A special note for our friends in Washington State: Senators Murray & Cantwell are on the top tier target list for this special effort.  If any state's Senators should lead the fight against nuclear power and reprocessing, it's ours, based on the lessons to be learned from Hanford. Please take a minute today to contact Senator Murray & Senator Cantwell.

Oregonians can thank Senators Wyden & Merkley for opposing nuclear subsidies and reprocessing.

Environmental activism has changed dramatically over the last four decades; now a lot of organizing efforts are done simply by sitting at a computer.  So, after you send a few emails today, go outside and remember what it's all about.

19 April 2010

So who's in charge of Hanford's vitrification plant?

[vit-ri-fy (v): to change or make into glass or a glassy substance, especially through heat fusion]

If you've paid attention to Hanford issues for any amount of time, you're probably aware of the largest public works construction project in the United States that is currently progressing on site: the Waste Treatment Plant (aka the vitrification plant). The project has been fraught with delays, design issues and is billions of dollars over its original budget.

Last week, multiple news stories reported that the manager of the U.S. Department of Energy's Office of River Protection at Hanford was no longer to oversee the construction of the vitrification plant. Shirley Olinger, as the manager of the Office of River Protection, had been in charge of overseeing the vitrification plant project since 2007.

A US Department of Energy (DOE) memo shifted the project to the DOE Headquarters in Washington, D.C. According to Annette Cary at the Tri-City Herald, "The federal project director for the vit plant at Hanford, Guy Girard, now will report to Dae Chung, DOE principal deputy assistant secretary for environmental management, according to a March 31 internal DOE memo." A DOE construction project review in August 2009 hinted that organizational changes were in the works in regard to Hanford's vit plant.

However, last Friday, April 16th, a second memo and organizational chart was released showing that Girard, the federal project director, is still to report to Olinger, the Office of River Protection manager. Yet, ties to DOE Headquarters in DC have been significantly strengthened; again, the Tri-City Herald reports, "A full-time program manager for the vit plant has been named for DOE headquarters. In that position, Ken Picha will oversee modification of the budget and evaluate program performance, among other responsibilities."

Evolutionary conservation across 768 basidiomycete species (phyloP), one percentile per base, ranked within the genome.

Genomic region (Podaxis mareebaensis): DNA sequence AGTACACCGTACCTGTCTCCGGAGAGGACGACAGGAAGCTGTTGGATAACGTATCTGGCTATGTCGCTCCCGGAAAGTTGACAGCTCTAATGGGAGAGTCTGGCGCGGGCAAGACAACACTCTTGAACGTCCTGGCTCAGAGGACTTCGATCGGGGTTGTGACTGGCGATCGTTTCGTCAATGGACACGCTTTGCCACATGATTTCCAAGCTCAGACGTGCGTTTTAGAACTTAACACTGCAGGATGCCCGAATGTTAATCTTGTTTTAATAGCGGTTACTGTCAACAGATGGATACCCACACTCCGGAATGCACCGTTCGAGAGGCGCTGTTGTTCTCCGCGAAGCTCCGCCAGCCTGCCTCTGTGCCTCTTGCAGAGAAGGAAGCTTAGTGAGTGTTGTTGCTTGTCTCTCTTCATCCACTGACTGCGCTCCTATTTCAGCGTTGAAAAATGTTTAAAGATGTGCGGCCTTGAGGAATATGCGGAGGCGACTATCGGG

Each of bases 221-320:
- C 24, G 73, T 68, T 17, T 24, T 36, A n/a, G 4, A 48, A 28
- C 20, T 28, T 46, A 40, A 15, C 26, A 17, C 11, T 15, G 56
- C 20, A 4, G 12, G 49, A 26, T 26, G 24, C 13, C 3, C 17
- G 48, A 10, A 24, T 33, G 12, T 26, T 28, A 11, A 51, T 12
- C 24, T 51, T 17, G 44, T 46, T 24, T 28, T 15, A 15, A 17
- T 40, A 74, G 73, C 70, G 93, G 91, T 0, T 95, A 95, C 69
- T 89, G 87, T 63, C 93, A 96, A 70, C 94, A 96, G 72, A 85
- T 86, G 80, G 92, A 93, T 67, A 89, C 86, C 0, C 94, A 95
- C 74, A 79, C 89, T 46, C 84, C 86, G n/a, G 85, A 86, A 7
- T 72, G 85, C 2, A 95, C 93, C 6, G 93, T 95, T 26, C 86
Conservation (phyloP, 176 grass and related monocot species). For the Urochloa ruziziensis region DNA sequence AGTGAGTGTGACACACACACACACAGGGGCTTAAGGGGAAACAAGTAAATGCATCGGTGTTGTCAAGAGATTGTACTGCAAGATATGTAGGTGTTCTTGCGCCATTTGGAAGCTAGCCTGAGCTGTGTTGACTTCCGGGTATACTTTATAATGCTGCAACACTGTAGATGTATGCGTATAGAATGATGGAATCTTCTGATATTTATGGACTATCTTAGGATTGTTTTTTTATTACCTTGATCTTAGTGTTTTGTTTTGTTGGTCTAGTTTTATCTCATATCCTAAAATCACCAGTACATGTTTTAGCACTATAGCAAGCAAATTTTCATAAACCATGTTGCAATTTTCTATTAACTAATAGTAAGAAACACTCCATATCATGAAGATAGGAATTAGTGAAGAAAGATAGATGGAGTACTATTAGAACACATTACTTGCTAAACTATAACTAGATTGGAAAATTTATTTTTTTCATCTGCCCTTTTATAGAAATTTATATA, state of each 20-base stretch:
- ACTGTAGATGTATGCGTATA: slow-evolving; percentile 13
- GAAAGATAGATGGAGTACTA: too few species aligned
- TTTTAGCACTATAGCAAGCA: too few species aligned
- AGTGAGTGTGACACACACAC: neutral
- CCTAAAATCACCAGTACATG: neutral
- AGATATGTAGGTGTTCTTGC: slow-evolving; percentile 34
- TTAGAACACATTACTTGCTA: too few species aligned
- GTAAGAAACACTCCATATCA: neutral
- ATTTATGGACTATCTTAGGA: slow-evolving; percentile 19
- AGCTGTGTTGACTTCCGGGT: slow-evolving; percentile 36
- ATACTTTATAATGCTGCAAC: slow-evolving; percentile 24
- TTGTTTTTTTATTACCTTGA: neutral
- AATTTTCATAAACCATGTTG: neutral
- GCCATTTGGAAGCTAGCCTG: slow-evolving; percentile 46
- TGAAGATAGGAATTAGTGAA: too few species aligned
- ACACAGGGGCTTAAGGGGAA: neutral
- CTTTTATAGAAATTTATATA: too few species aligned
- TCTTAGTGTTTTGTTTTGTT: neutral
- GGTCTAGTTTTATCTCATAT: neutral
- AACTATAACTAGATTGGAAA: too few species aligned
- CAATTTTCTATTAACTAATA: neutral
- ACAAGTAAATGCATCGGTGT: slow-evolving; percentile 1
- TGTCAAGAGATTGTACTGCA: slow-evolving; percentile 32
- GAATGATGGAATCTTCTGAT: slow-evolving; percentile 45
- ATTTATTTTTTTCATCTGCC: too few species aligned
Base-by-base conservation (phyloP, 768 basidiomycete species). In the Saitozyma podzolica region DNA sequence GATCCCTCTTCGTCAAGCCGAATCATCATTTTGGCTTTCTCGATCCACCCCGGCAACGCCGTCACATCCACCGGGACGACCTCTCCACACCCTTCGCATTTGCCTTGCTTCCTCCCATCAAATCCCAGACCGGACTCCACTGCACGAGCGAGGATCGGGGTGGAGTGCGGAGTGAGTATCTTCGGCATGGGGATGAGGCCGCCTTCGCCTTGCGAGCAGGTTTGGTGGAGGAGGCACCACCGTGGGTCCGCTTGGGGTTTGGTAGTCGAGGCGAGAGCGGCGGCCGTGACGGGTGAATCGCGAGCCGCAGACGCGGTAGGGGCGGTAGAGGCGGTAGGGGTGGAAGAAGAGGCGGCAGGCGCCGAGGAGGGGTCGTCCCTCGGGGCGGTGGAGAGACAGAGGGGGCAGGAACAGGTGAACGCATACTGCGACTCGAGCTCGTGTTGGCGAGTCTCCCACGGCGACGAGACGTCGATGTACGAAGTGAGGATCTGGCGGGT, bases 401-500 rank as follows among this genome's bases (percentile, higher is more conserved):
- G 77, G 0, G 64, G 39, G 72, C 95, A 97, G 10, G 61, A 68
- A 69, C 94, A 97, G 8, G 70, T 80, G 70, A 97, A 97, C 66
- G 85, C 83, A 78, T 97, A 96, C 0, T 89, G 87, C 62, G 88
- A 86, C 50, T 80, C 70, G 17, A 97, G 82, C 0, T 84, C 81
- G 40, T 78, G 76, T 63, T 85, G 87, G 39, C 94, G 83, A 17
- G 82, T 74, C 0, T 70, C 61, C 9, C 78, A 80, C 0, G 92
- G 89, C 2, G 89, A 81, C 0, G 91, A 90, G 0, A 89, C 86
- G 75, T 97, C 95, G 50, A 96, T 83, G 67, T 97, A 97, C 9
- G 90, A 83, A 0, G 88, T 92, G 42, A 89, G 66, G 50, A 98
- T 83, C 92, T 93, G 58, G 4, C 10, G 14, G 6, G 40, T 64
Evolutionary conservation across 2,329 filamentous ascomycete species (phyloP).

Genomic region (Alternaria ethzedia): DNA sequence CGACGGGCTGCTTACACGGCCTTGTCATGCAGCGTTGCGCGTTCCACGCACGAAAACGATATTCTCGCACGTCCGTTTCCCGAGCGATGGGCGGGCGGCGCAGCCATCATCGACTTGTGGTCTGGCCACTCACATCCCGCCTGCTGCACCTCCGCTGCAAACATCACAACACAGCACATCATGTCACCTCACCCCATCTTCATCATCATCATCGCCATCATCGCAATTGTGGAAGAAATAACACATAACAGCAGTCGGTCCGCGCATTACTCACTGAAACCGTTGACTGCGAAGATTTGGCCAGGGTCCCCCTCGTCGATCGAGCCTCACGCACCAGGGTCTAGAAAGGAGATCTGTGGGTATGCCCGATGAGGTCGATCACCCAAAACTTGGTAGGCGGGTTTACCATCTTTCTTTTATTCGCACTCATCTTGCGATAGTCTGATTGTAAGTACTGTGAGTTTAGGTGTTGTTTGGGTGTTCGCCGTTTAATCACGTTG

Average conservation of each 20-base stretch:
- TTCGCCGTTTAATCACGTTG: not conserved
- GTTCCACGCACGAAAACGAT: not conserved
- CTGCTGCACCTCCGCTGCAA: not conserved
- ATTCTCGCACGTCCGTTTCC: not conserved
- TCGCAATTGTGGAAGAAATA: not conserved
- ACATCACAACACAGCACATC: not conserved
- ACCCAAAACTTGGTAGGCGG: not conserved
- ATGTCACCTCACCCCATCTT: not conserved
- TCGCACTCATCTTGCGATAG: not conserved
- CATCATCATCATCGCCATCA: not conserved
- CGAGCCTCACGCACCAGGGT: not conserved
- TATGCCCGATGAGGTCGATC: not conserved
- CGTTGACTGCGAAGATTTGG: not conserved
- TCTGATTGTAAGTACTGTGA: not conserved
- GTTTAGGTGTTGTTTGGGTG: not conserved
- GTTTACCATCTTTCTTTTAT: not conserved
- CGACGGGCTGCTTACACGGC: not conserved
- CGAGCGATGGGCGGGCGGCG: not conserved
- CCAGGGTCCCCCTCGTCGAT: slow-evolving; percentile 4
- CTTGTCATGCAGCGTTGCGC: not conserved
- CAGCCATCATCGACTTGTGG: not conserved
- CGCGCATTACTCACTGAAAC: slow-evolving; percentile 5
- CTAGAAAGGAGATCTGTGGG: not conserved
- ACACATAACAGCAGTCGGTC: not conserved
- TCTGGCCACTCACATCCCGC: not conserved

So why does any of this matter? The vitrification plant is designed to stabilize Hanford's nastiest High-Level Nuclear Wastes by mixing them with molten glass and storing them in steel canisters. It is widely accepted that vitrifying these wastes is the most protective action for the environment and human health. Construction of the vitrification plant was originally supposed to be completed next year, by 2011, but the time line has been delayed until at least 2019, with full operations commencing in 2022. Because this project has a long history of mismanagement of funds and resources (long before Olinger was put in charge), Heart of America Northwest has repeatedly advocated for increased accountability to finish on time and without wasting taxpayer dollars.

01 April 2010

New Central Hanford Cleanup Deadlines

The Tri-Party Agreement, the legally binding agreement between the U.S. Department of Energy, Washington State Department of Ecology & the Environmental Protection Agency that dictates Hanford cleanup, is undergoing yet some more changes. An article in today's Tri-City Herald, "DOE may face new central Hanford cleanup deadlines," outlines the basics of the changes.

The proposed changes include tighter deadlines for USDOE to cleanup contaminated groundwater in central Hanford, an area called the Central Plateau to those familiar with Hanford lingo. As a trade off, USDOE would have a longer schedule for completing remediation of the contaminated soil ("vadose zone") in the Central Plateau.

The Central Plateau (the tan area on the map to the left) is where the High-Level Nuclear Waste tank farms are located. The cleanup & closure of the tank farms is proposed in the draft Tank Closure & Waste Management Environmental Impact Statement (TC & WM EIS), which is still out for public comment until May 3, 2010. However, at the public hearings on the TC & WM EIS, the Department of Energy representatives were adamant that USDOE would not be cleaning up the deep vadose zone under the tanks, which is highly contaminated.

The new milestones for the Central Plateau, however, allow time for USDOE to conduct research and investigate new technologies on how to clean up the contaminated soil before it recontaminates the groundwater. It just goes to show that there's a big difference between the Environmental Protection Agency stating that it's possible & they just need time and USDOE claiming that there's no way and they're not even going to try.

Last year, Heart of America Northwest objected to the fact that some of the changes to the Tri-Party Agreement included unenforceable "target dates" in lieu of enforceable milestones. We have the same concern about this proposal, and will review it thoroughly. We will also be debriefed on the Central Plateau plans at the Hanford Advisory Board meeting in Portland next week, so stay tuned for updates!